An important facet of the interaction between the pathogen Streptococcus pneumoniae (pneumococcus) and its human host is the ability of this bacterium to process host glycans. To achieve cleavage of the glycosidic bonds in host glycans, S. pneumoniae deploys a wide array of glycoside hydrolases. Here we identify and characterize a new family 20 glycoside hydrolase, GH20C, from S. pneumoniae. Recombinant GH20C possessed the ability to hydrolyze the β-linkages joining either N-acetylglucosamine or N-acetylgalactosamine to a wide variety of aglycon residues, thus revealing this enzyme to be a generalist N-acetylhexosaminidase in vitro. X-ray crystal structures were determined for GH20C in apo-form, in complex with the N-acetylglucosamine and N-acetylgalactosamine products of catalysis, and in complex with both gluco- and galacto-configured inhibitors (PUGNAc, GalPUGNAc, NGT, and GalNGT) at resolutions from 1.84 Å to 2.7 Å. These structures showed N-acetylglucosamine and N-acetylgalactosamine to be recognized via identical sets of molecular interactions. Though the same sets of interaction were maintained with the gluco- and galacto-configured inhibitors, the inhibition constants suggested preferred recognition of the axial O4 when an aglycon moiety was present (Ki for PUGNAc > GalPUGNAc) but preferred recognition of an equatorial O4 when the aglycon was absent (Ki for GalNGT > NGT). Overall, this study reveals GH20C to be another tool that is unique in the arsenal of S. pneumoniae and that it may implement in the effort of the bacterium to utilize and/or destroy the wide array of host glycans that it may encounter.
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Evidence for a functional O-GlcNAc system in the thermophilic bacterium Thermobaculum terrenum [Protein Structure and Folding]

October 21st, 2015 by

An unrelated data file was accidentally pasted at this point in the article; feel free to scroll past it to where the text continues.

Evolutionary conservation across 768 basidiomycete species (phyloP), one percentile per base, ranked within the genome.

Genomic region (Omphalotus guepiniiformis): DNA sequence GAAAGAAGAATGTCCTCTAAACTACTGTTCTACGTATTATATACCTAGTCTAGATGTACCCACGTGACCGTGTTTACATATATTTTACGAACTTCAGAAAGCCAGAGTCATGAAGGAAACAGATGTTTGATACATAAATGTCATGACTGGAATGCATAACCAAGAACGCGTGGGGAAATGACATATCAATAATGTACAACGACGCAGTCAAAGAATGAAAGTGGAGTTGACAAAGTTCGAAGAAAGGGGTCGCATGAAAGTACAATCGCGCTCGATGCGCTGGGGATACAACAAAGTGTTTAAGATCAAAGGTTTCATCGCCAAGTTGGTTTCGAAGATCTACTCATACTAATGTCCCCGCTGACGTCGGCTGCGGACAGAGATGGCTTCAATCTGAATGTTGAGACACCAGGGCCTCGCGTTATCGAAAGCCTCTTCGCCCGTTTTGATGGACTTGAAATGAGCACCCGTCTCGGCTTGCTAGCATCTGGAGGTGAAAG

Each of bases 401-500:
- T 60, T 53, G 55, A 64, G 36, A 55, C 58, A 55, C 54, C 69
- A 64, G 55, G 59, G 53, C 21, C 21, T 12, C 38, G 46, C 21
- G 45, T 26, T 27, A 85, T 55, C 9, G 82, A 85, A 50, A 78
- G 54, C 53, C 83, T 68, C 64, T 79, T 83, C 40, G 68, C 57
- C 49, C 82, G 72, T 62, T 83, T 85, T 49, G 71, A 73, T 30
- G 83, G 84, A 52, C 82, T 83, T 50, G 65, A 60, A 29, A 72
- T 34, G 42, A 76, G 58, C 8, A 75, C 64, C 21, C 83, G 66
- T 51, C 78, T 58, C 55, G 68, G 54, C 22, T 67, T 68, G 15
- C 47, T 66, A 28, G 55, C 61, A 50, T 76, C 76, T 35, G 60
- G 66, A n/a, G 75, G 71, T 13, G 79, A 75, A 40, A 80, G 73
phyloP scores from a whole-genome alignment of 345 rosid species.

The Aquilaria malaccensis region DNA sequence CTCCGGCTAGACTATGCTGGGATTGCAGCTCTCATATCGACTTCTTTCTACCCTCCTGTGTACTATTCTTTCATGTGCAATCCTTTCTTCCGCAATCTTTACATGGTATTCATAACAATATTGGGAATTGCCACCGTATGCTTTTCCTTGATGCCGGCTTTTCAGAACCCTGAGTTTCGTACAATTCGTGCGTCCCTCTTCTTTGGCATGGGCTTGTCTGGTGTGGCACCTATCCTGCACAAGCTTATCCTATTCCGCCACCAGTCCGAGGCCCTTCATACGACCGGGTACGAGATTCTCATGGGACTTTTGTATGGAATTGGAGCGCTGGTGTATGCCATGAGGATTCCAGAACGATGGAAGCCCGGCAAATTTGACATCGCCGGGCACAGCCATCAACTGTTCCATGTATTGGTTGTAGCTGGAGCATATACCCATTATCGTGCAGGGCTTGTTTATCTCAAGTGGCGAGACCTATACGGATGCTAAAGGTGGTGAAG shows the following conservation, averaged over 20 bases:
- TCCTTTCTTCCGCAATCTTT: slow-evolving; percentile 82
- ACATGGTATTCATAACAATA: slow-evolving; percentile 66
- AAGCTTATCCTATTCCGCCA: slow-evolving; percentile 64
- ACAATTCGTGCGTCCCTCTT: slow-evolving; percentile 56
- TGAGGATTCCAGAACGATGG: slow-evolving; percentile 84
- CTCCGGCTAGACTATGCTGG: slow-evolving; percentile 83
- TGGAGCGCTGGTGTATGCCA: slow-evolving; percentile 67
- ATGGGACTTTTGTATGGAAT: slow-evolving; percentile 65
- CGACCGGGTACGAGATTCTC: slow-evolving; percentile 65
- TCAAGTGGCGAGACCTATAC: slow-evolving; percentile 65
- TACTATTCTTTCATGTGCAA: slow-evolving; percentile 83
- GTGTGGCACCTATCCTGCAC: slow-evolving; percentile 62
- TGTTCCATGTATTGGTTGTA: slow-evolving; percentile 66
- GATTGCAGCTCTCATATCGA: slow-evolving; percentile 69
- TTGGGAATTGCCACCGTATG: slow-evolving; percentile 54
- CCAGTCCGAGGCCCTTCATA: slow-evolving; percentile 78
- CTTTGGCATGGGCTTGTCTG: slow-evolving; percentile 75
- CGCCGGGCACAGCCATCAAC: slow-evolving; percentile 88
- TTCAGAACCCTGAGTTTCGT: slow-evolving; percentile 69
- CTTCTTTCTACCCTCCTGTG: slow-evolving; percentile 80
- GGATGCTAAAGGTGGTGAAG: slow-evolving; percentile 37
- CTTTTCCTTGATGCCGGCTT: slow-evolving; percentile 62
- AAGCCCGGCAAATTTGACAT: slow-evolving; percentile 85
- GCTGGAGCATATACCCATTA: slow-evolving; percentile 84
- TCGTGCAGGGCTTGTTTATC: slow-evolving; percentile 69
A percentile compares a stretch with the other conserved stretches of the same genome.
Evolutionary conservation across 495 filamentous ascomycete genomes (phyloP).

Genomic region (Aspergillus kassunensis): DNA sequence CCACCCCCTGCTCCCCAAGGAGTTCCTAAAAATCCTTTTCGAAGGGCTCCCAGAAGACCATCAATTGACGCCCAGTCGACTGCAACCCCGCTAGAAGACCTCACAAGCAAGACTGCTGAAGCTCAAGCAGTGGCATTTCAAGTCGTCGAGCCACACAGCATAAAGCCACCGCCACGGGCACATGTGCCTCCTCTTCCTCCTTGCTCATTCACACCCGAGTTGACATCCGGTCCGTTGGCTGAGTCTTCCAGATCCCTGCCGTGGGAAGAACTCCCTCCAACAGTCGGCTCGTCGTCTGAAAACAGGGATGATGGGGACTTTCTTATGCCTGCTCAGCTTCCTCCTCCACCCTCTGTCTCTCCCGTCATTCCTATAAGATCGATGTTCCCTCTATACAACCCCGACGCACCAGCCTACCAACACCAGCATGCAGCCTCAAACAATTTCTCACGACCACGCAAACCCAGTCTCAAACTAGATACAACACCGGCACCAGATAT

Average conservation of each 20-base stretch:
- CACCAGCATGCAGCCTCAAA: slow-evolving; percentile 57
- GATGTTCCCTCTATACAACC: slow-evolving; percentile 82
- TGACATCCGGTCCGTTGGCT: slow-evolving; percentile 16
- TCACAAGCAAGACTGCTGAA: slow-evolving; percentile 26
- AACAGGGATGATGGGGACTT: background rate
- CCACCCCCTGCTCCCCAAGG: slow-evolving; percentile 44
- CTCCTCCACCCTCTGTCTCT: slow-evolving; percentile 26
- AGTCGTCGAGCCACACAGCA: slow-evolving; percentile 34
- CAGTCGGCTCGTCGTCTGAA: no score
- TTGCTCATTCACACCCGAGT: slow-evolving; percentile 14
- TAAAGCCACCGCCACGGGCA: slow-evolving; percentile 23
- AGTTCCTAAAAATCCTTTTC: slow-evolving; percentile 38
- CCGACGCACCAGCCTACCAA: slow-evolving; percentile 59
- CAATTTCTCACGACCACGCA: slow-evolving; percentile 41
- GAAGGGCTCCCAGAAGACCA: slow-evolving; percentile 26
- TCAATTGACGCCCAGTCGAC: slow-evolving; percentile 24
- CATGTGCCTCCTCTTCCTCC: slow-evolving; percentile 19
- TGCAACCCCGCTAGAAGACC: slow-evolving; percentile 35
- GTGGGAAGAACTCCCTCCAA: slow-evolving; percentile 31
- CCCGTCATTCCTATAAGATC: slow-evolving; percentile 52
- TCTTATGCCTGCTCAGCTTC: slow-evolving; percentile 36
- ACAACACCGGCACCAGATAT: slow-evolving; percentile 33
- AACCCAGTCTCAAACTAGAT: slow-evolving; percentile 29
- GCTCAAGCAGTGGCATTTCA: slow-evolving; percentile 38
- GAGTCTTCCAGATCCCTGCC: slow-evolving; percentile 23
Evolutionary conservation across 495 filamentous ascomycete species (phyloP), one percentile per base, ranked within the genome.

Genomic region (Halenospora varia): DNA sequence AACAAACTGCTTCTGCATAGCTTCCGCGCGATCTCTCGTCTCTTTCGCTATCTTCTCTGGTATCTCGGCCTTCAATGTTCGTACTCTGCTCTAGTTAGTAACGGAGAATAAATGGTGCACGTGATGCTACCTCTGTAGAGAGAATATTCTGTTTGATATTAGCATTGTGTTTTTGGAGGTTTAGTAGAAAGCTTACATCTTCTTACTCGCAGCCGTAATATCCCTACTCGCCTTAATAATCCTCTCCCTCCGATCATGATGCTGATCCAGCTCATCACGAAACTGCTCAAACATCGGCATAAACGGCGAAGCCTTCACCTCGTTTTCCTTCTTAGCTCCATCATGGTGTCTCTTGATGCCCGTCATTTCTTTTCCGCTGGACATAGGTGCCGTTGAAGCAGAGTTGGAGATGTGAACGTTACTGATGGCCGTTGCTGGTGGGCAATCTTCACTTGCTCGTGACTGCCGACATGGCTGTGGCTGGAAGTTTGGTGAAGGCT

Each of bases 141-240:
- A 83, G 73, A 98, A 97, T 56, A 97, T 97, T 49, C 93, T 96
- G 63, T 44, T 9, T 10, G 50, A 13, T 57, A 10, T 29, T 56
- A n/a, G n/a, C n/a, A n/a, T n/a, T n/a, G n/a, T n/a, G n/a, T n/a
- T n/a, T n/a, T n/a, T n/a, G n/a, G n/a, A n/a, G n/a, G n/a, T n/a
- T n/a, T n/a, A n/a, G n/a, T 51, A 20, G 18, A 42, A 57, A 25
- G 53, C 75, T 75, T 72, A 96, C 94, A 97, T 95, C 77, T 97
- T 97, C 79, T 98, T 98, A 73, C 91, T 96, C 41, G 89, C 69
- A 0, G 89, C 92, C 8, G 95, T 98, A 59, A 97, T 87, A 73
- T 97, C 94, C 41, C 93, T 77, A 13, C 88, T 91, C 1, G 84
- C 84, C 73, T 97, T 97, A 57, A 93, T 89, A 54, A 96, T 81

Post-translational modification of proteins is a ubiquitous mechanism of signal transduction in all kingdoms of life. One such modification is addition of O-linked N-acetylglucosamine to serine or threonine residues, known as O-GlcNAcylation. This unusual type of glycosylation is thought to be restricted to nucleocytoplasmic proteins of eukaryotes and is mediated by a pair of O-GlcNAc transferase and O-GlcNAc hydrolase enzymes operating on a large number of substrate proteins. Protein O-GlcNAcylation is responsive to glucose and flux through the hexosamine biosynthetic pathway. Thus, a close relationship is thought to exist between the level of O-GlcNAc proteins within and the general metabolic state of the cell. While isolated apparent orthologues of these enzymes are present in bacterial genomes, their biological functions remain largely unexplored. It is possible that understanding the function of these proteins will allow development of reductionist models to uncover the principles of O-GlcNAc signalling. Here, we identify orthologues of both O-GlcNAc cycling enzymes in the genome of the thermophilic eubacterium Thermobaculum terrenum. The O-GlcNAcase and O-GlcNAc transferase are co-expressed and, like their mammalian orthologues, localise to the cytoplasm. The O-GlcNAcase orthologue possesses activity against O-GlcNAc proteins and model substrates. We describe crystal structures of both enzymes, including an O-GlcNAcase-peptide complex, showing conservation of active sites with the human orthologues. Although in vitro activity of the O-GlcNAc transferase could not be detected, treatment of T. terrenum with an O-GlcNAc transferase inhibitor led to inhibition of growth. T. terrenum may be the first example of a bacterium possessing a functional O-GlcNAc system.